The article is a revised version of the findings from a research investigation carried out at the Interfaculty Department of Environmental Science, University of Amsterdam, for the Dutch Ministry of Environment (Sirkin and Ten Houten, 1993). The general aim of the research was to investigate the implications and applications of the concept and the principles of cascading (Sirkin, 1990) as a tool for the appropriate design of products and production processes; and furthermore, as a possible foundation for a sustainable resource management policy.Among the questions set out to be answered were the following: (1) What possibilities lie in the application of the cascade concept for the appropriate exploitation of the intrinsic and extrinsic properties of resources, substances, materials and products? (2) What does the appropriate use of resource potential and resource quality mean for the design of products? (3) What examples can be found in industrial practices, product design or in resource utilization systems where the principles of cascading are already applied? (4) Is it possible to apply the principles of cascading at the industrial or company level; and what kinds of problems arise when attempting to do so? How can they be solved? (5) What are the implications of cascading for the concept of integral chain control, and its applications for environmental policy? (6) What are the implications of cascading in relationship to an eventual sustainable resource management policy? And what strategic policy measures can be derived?Answering these questions, and attempting to set cascading into an operational framework within the context of sustainability, required revisions and further development of previously formulated cascade principles. The cascade chain concept, presented in this article, is the result of these revisions. The theoretical foundations of the cascade chain model as a tool for achieving resource sustainability are presented in Part I. Part II presents various examples of cascade systems and discusses the cascade chain implications related to product design, industrial practices and subsequent resource management policies. Part III consists of a summary and conclusions with policy recommendations and recommendations for further areas of investigation. A glossary of terms has been attached at the end of the article.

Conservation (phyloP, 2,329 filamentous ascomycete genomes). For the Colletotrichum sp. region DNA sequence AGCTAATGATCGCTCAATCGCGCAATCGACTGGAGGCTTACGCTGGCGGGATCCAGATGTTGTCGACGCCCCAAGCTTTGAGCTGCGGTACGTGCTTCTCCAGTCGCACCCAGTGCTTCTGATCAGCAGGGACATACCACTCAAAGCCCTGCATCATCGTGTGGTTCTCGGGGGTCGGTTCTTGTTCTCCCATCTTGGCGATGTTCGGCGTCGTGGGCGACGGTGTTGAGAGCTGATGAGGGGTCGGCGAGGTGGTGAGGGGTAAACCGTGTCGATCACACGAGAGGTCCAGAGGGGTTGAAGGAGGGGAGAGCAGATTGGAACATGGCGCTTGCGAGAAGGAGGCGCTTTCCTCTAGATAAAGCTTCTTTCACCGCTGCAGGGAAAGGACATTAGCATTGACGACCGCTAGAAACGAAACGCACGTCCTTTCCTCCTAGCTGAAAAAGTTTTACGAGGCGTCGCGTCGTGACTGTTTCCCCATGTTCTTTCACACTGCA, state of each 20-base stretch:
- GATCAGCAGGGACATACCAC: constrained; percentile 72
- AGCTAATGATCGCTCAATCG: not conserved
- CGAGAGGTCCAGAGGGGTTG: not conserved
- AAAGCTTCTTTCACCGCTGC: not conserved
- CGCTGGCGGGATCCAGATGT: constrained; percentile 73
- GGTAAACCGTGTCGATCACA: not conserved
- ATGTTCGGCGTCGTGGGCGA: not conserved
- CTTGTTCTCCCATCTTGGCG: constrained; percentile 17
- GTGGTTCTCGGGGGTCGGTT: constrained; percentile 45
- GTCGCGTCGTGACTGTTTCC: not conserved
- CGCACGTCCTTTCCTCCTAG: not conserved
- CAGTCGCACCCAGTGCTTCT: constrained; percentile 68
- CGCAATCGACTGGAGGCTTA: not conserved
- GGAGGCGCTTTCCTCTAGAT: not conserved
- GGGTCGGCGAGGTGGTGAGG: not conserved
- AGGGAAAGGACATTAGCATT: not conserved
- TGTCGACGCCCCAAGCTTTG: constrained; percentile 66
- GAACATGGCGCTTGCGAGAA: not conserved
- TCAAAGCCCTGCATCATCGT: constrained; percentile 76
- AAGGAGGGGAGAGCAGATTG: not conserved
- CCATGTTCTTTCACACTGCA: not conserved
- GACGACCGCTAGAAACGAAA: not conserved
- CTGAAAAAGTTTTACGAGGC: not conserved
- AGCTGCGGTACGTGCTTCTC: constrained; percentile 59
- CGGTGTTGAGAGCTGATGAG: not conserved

Entropie et gaspillage, éd. Cujas
  • H Guitton
H. Guitton : Entropie et gaspillage, éd. Cujas, 1975 (165 pages)
Analyse des réemplois, recyclages, valorisations de déchets par l'étude de systèmes cascade
  • F Schneider
F. Schneider : Analyse des réemplois, recyclages, valorisations de déchets par l'étude de systèmes cascade, Thèse de Doctorat, INSA de Lyon (LAEPSI), 1996.
La structure du marché des fibres cellulosiques de récupération, Publications économétriques
  • G Bertolini
G. Bertolini : La structure du marché des fibres cellulosiques de récupération, Publications économétriques, vol. 13, fasc. 2, 1980 (pp. 1 à 19).
Récupération -recyclage des papiers-cartons : le jeu de la réincarnation
  • G Bertolini
G. Bertolini : Récupération -recyclage des papiers-cartons : le jeu de la réincarnation, Environnement et Technique n° 139, 1994 (pp. 12 et 71).
Homo plasticus ; les plastiques, défi écologique, éd. Sang de la terre
  • G Bertolini
G. Bertolini : Homo plasticus ; les plastiques, défi écologique, éd. Sang de la terre, 1991 (270 pages).